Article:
"Religion is the sign of the oppresses creature, the heart of a heartless world, and the soul of a soulless conditions. It is the opium of the people."
But consider these quotes from Rand:
"I am against those who invented the idea of God. It gives man the excuse to act and think irrationally." 
"[Religion] is the sign of a psychological weakness and a sign that a man is unwilling to stand upon his own abilities...I regard it as an evil." 
"It is not right or proper to accept anything based on faith."
John Blake, the author of the CNN article, begins his piece with this question: Can a person follow Ayn Rand and Jesus? The answer is clearly no! Whereas the political left is no closer to the Gospel, those who look to Rush Limbaugh or Rep. Paul Ryan (both self-professed followers of Rand) to "fix" our nations problems are likewise following a course that leads away from Biblical truth.

Those reading this on facebook will need to go directly to my website to view the video below. I should note that the video is put out by the "American Values Network", an organization that I know nothing about (though I am very familiar with Rand's writings, and agree at least with this video).


  1. I read that as well, found it quite interesting.

  2. I am in agreement with most of what you said in this blog. Ayn Rand is definitely not someone to whom Christians should look for economic or political views.

    However, the following quote, I believe, is an overstatement: "Not that I am advocating socialism or communism, but are so we blind to the teachings of Jesus that we cannot discern that profit-motivated capitalism is self-serving and therefore evil? Rand at least has the intellectual honesty to admit that Christianity and Capitalism are inherently incompatible." The flaw in this quote (I think) is the false assumption that Ayn Rand equals Capitalism; however, wouldn't it be more accurate to say that hers is one argument for the morality of Capitalism? I am asking because I am sincerely unsure of the answer, but Capitalism predated Rand. Therefore, it could not have been invented by her. A Christian argument for Capitalism would have a different rationale, yet would agree with Ayn Rand concerning the morality of Capitalism.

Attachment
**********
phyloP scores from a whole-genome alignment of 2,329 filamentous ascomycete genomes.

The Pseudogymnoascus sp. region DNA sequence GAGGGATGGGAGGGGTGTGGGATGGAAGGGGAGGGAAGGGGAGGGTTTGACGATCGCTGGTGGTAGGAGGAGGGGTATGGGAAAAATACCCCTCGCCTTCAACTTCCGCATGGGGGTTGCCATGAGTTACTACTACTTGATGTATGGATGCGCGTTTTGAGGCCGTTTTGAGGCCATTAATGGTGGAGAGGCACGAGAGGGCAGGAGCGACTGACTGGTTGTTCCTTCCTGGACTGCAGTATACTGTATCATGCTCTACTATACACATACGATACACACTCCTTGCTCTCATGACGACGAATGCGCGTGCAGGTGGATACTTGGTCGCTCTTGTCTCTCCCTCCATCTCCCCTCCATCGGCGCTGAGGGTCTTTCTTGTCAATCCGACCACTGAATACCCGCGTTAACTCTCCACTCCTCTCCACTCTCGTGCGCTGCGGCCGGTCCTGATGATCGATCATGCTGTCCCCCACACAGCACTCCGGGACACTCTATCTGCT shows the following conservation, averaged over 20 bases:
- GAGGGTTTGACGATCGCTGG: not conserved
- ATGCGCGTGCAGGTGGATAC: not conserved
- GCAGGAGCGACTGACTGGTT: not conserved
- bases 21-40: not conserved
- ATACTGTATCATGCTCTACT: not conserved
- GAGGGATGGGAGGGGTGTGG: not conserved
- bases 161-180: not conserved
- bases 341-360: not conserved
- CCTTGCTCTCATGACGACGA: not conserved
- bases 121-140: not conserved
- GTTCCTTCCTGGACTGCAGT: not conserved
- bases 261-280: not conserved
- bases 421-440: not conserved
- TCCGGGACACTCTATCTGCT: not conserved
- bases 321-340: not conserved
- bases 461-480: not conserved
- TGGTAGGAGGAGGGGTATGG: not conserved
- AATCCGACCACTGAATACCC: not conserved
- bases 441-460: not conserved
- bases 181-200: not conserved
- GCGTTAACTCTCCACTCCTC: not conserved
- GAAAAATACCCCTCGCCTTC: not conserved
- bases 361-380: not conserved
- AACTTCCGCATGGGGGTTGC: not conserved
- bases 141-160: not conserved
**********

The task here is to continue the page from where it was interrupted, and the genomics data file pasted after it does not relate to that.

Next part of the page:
3. True, Ayn Rand does not equal Capitalism. What is striking to me, however, is that some of the most prominent Republican voices (e.g. Paul Ryan) have praised Rand's view of the morality of Capitalism. That alone should cause biblical Christians to stop and reconsider our loyalty to the political right. They may have some of the same goals, but their morality is as far removed from ours as is the Left's.

  4. Capitalism is liberty. My love in Christ dictates that I give others liberty. Most Conservatives don't subscribe to Rand's godless philosophy but rather believe in liberty and justice for all. Some may agree with Rand that capitalism is moral (and socialized "looting" is not) but they don't agree that selfishness is the highest virtue. Probably many Libertarians also believe in charity as a virtue and would not take Rand's strong stand of the virtue of selfishness.